Showing posts with label Falkirk FC Managers. Show all posts
Showing posts with label Falkirk FC Managers. Show all posts

Saturday, 29 March 2014

Falkirk FC Managers - George Richardson

George Richardson was never, actually, Falkirk Manager: the position did not exist when he was about. He was however Falkirk FC's second Club Secretary [the first John Fleming was only in the position for some months [from the formation of the club in December 1877 until the first AGM in May 1878]. There is not much to say about his tenure, after all the position of Secretary was just an organisational role, most of the important decisions were made by the committee then. It was, however, the most important position in the club [casting vote on the committee, organising the fixture list etc], and it was a very different time from today's football.

George was very middle class, in a town of foundries he was a clerk, so was in the lofty offices instead of getting himself dirty at the coalface [to mix metaphors], therefore he had the perfect background to run the nascent club. And let it not be forgotten that back then the officials of the club were mainly drawn from the playing [and paying] members of the club. Living in Marine Cottage, Grahams Road [I think it was roughly about Carphone Warehouse [but on the Grahams Road]] he came from a well to do family, his father was a Captain in the Merchant Navy, his mother was from far-flung Chelsea, his big brother was a businessman in Glasgow [and a football player with Kelvinbank].

It is difficult to say much about his time in office, for most of the time, there was no other club in Falkirk, and the only other clubs in Stirlingshire were Grasshoppers & King's Park [until the formation of ESFC]. The club failed to make much ground in the Scottish Cup, there was no Stirlingshire Cup, however the club had a healthy fixture card, playing the secondary Glasgow clubs [and occasionally the 2nd XIs of the big Glasgow clubs].

In comparison with later secretaries he organised more charity matches [muscular christianity played some part no doubt] George enticing among others Third Lanark and Pollockshields Athletic to the town to the benefit of the good causes of the town. However, this was a time when football was yet to become the mass spectactle that it now is, and as far as I know he never interacted with the Falkirk Herald or any other medium, so I know nothing of his personality. And try, as I have, I have never come across a mention of him in the local press after he left football [of course he may have emigrated].

On the field of play, he seemed pretty average, moving about position, as you would get when the rules are if you are willing to turn up, you are likely to get a game, so he spent most of his career as right-back, left-back or goalkeeper. He did however play in a couple of Scottish Cup matches, which is more than most of us can say.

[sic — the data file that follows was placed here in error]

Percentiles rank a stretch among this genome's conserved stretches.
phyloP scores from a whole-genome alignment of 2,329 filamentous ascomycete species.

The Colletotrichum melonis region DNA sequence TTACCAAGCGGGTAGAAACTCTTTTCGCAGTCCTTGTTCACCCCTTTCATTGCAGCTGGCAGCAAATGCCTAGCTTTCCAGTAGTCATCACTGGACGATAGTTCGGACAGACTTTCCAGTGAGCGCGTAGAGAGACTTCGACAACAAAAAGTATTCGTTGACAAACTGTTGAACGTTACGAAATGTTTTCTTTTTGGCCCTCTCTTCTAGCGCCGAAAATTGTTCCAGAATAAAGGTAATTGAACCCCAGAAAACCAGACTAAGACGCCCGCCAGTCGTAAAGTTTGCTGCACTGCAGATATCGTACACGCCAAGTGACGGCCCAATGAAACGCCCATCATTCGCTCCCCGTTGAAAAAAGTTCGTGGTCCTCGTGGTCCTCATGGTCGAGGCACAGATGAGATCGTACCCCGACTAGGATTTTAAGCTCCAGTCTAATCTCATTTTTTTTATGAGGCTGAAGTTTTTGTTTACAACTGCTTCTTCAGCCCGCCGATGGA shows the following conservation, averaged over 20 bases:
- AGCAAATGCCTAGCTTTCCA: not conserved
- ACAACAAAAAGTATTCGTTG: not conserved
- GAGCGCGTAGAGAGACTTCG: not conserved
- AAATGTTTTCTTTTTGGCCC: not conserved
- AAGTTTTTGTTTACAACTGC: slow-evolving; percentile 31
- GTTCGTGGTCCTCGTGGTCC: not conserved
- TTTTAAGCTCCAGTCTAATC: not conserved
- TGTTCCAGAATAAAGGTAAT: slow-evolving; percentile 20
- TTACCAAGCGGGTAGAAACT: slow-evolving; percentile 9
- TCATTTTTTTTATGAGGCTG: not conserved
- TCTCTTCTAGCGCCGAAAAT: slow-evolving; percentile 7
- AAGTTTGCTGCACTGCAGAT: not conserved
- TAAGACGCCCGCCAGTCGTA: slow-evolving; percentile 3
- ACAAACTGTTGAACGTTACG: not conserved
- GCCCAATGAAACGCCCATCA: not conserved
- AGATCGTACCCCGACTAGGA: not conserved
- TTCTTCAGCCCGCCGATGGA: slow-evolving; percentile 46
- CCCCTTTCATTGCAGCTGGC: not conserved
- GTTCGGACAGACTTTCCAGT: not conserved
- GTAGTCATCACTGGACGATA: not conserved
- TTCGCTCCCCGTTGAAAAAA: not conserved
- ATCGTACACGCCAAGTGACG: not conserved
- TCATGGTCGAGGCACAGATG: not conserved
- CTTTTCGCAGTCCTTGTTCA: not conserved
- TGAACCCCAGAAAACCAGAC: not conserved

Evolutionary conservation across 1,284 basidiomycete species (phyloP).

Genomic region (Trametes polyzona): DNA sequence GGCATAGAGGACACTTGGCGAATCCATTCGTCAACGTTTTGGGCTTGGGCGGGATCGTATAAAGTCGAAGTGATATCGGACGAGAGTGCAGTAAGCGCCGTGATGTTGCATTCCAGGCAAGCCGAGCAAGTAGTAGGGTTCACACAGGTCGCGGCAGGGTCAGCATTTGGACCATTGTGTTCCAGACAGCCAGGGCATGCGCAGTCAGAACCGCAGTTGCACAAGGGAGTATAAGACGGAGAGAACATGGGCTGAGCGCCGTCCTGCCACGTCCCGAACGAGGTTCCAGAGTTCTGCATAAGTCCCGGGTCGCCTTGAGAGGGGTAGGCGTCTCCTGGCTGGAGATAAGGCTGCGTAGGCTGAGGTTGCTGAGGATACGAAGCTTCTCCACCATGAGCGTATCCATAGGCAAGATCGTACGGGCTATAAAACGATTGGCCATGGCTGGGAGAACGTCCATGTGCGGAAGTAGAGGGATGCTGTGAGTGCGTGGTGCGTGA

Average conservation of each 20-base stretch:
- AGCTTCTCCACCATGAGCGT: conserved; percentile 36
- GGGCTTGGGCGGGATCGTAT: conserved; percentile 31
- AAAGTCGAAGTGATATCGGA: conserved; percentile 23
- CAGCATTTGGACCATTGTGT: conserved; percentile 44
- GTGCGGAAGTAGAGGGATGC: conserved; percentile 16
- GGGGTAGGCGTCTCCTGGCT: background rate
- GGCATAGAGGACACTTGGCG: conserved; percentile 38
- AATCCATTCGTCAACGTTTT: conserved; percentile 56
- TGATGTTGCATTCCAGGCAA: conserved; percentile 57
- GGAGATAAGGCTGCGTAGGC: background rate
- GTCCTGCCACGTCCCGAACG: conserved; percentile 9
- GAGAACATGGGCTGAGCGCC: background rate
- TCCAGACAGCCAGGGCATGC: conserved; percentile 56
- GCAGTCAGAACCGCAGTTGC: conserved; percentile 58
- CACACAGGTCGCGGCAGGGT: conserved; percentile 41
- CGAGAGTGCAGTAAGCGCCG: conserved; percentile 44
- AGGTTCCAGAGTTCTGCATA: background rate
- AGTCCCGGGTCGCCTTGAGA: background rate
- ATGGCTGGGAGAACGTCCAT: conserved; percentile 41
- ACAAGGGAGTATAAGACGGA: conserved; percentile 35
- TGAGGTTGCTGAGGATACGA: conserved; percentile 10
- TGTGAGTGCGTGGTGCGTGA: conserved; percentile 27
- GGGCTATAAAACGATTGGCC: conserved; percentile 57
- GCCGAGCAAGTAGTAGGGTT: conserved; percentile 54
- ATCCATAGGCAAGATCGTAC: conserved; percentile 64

At the time the AGMs of Falkirk FC were not regularly published in the Falkirk Herald, so most of the officials of the club are unknown, however it was reported in September 1882 that he was awarded a watch by the club with this inscription:

Presented to Mr G.Richardson by the members of Falkirk Football Club, as a mark of the esteem in which he has been held by them as their secretary for the last four years

I know 'hyperbole', but I would really like to see that watch! If you know anything, please get in touch!

George Richardson

b 9th November 1859, Falkirk, Stirlingshire
d10th June 1941, Falkirk, Stirlingshire

Debut – Saturday March 23rd 1878 v Grasshoppers (H) Friendly
Competitive Debut – Saturday September 28th 1878 v Campsie Glen (H) Scottish Cup 1st Rd

Positions – Goalkeeper, Right-Back, Left-Back
Scottish Cup Matches /Goals [2/-]
Other Matches/Goals [11/-]
Known Career – Falkirk [1877/78-1880/81]
Brother of James Richardson [Falkirk FC 1878/79-1880/81]

Competitive Matches as Secretary

Scottish Cup - 11      7     -      4      23     19

Edit - [5th May 2016]

I recently came across an obituary of sorts for George which appeared in the Falkirk Herald of Saturday June 21st 1941, however, given that he was Falkirk FC's first proper secretary, there is sadly no mention of his relationship with the club.

Friday, 16 August 2013

To Falkirk FC's Eternal Shame

On the 9th of March 1935 Falkirk played a League Match against Ayr United. You will not find this match in the records.

The simple fact is that the Falkirk Manager, William Orr, gave money to one of his underlings [he worked at Alexander's Bus factory in Camelon] to play below par. The player just happened to play for Ayr United at weekends.

*Hangs head in Shame*

This is the reason I always have "other matches" in my lists of matches players played and not 'friendlies', this match cannot count in the League record, but was clearly not a friendly. But I am sure the players tried their best [hoping they did not know what Mr Orr was up to].